Much of the technology attention lately has been paid to e-commerce companies, driven in large part by brick-and-mortar stores having to close for some time during the global pandemic. However, some companies, like retail technology company Swiftly, want to give those retailers a chance to capture similar customer experiences, loyalty and digital advertising dollars.
When we spoke to co-founder and CEO Henry Kim last April, he was focused on helping grocery chains go digital, a slice of the market that accounted for 9.5% of total U.S. grocery sales in 2021, but is expected to grow to 20.5% in 2026. The company had raised $15 million to date and had just announced a deal with Dollar Tree.
“We knew that over the past 20 years a disproportionate share of the venture capital dollars went to e-commerce businesses, while comparatively few venture dollars were invested in tools to help brick-and-mortar retailers,” Kim told TechCrunch. “If you look at the split of how Americans buy, even today, over 80% of purchases still happen in a brick-and-mortar store.”
Swiftly provides the technology tools that Kim says “democratizes the technology lead, enjoyed by Amazon and Walmart, to the rest of the industry,” like mobile technology capabilities to engage shoppers digitally and make shopping in-store as easy as online, while also providing analytics and advertising, so that they can compete against e-commerce retailers using their operational strength without being disadvantaged by an aging or non-existing technology platform.
Since its seed round in 2018, the company has more than doubled in size with a focus on hiring in engineering, product, sales and marketing. It also rounded out the leadership team to include a CRO, CFO and vice presidents of retailer growth, engineering and business development.
Swiftly is being used by hundreds of consumer brands in nearly 10,000 store locations, which accounts for more than $30 billion in gross merchandise volume.
Today, the company is back with an even bigger round of funding, a $100 million Series B led by Wormhole Capital, to give it $120 million in total funding. The round also included Liquid2 Ventures, Bramalea, Gaingels, Silicon Ventures, Proof VC, Western Technology Investment, Sand Hill Angels and The Martin Family. Kim did not reveal Swiftly’s valuation.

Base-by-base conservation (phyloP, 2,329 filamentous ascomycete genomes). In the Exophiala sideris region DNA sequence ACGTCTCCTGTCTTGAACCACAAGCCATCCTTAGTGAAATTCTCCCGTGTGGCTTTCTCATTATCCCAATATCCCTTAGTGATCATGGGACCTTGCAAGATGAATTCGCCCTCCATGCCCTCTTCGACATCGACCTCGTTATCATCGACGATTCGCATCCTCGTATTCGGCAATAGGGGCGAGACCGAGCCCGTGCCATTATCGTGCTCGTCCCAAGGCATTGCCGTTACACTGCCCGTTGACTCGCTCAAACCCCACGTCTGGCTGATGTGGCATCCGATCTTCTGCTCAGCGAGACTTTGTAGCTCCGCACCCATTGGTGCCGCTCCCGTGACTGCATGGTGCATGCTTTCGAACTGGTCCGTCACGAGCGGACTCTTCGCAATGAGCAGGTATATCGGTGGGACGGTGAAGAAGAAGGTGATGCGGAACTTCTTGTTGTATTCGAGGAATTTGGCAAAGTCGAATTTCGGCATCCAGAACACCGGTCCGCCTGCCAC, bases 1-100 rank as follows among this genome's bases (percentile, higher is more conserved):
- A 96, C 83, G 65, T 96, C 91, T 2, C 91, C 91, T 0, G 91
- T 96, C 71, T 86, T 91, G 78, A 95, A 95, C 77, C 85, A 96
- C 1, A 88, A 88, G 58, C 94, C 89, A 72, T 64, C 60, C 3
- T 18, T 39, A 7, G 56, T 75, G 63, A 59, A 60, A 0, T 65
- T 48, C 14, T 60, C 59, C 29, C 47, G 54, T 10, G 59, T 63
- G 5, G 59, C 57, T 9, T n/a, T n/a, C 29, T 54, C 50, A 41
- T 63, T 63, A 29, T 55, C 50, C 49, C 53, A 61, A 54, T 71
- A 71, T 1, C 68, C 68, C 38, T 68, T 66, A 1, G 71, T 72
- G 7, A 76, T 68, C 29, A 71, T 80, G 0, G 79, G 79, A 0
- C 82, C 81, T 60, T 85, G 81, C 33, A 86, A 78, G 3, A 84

This raise was always part of the plan, and Kim says it “sets Swiftly up for the next level of scale as we deploy across the next million retail stores across the world.”
In addition to making investments in engineering, sales and marketing, and technology infrastructure, the new capital will be used to expand into new verticals outside of grocery retail, for example, beauty, home improvement and sporting goods.
Meanwhile, Kim says the future of e-commerce will be “who owns the customer.” And from Swiftly’s research, consumers and brands would still invest their money in a brick-and-mortar store that has anchored their community for years.
That’s because traditional retailers can employ digital tools for recapturing customers faster than Amazon can build 3,000 grocery stores, something the company already tried to do with bookstores, but decided last week to close them, citing a challenging in-person shopping environment due to the pandemic.
However, other startups are taking Swiftly’s position and making similar bets that in-store will continue to dominate as investors come along for the ride. For example, Foxtrot is developing digital experiences for convenience stores.
“In the next two years, you’re going to see brick-and-mortar retailers leverage their advantages like the convenience of their store locations, the fact that most grocery products are cheaper when purchased in the store rather than online and the personalization opportunities afforded by mobile technology to develop their own competitive advantage,” Kim added.